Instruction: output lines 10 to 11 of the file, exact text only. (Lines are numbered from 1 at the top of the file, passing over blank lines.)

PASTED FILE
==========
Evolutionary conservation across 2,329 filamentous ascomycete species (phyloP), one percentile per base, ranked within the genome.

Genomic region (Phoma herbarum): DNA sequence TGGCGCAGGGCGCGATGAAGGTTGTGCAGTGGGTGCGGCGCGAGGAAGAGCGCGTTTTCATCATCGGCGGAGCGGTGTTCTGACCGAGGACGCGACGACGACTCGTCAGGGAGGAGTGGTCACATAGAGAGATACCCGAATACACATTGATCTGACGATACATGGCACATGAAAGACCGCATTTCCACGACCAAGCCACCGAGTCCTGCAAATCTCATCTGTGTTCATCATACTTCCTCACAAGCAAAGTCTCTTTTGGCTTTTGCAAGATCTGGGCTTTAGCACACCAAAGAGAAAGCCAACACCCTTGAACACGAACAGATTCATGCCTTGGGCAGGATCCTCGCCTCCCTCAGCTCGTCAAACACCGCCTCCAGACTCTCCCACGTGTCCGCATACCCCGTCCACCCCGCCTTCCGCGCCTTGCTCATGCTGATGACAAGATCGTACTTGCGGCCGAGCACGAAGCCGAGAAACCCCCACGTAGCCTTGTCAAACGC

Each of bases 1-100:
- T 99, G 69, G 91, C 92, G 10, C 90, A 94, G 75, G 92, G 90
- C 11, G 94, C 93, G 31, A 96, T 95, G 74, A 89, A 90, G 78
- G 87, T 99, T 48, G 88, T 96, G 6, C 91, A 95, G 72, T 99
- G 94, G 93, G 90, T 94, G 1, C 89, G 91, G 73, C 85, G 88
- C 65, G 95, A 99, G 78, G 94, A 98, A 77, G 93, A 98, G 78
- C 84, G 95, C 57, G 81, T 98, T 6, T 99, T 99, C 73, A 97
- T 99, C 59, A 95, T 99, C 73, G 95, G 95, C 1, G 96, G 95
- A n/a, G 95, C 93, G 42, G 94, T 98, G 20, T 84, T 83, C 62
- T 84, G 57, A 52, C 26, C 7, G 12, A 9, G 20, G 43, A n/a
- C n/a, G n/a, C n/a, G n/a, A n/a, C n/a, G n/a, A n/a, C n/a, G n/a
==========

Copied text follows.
- T 99, C 59, A 95, T 99, C 73, G 95, G 95, C 1, G 96, G 95
- A n/a, G 95, C 93, G 42, G 94, T 98, G 20, T 84, T 83, C 62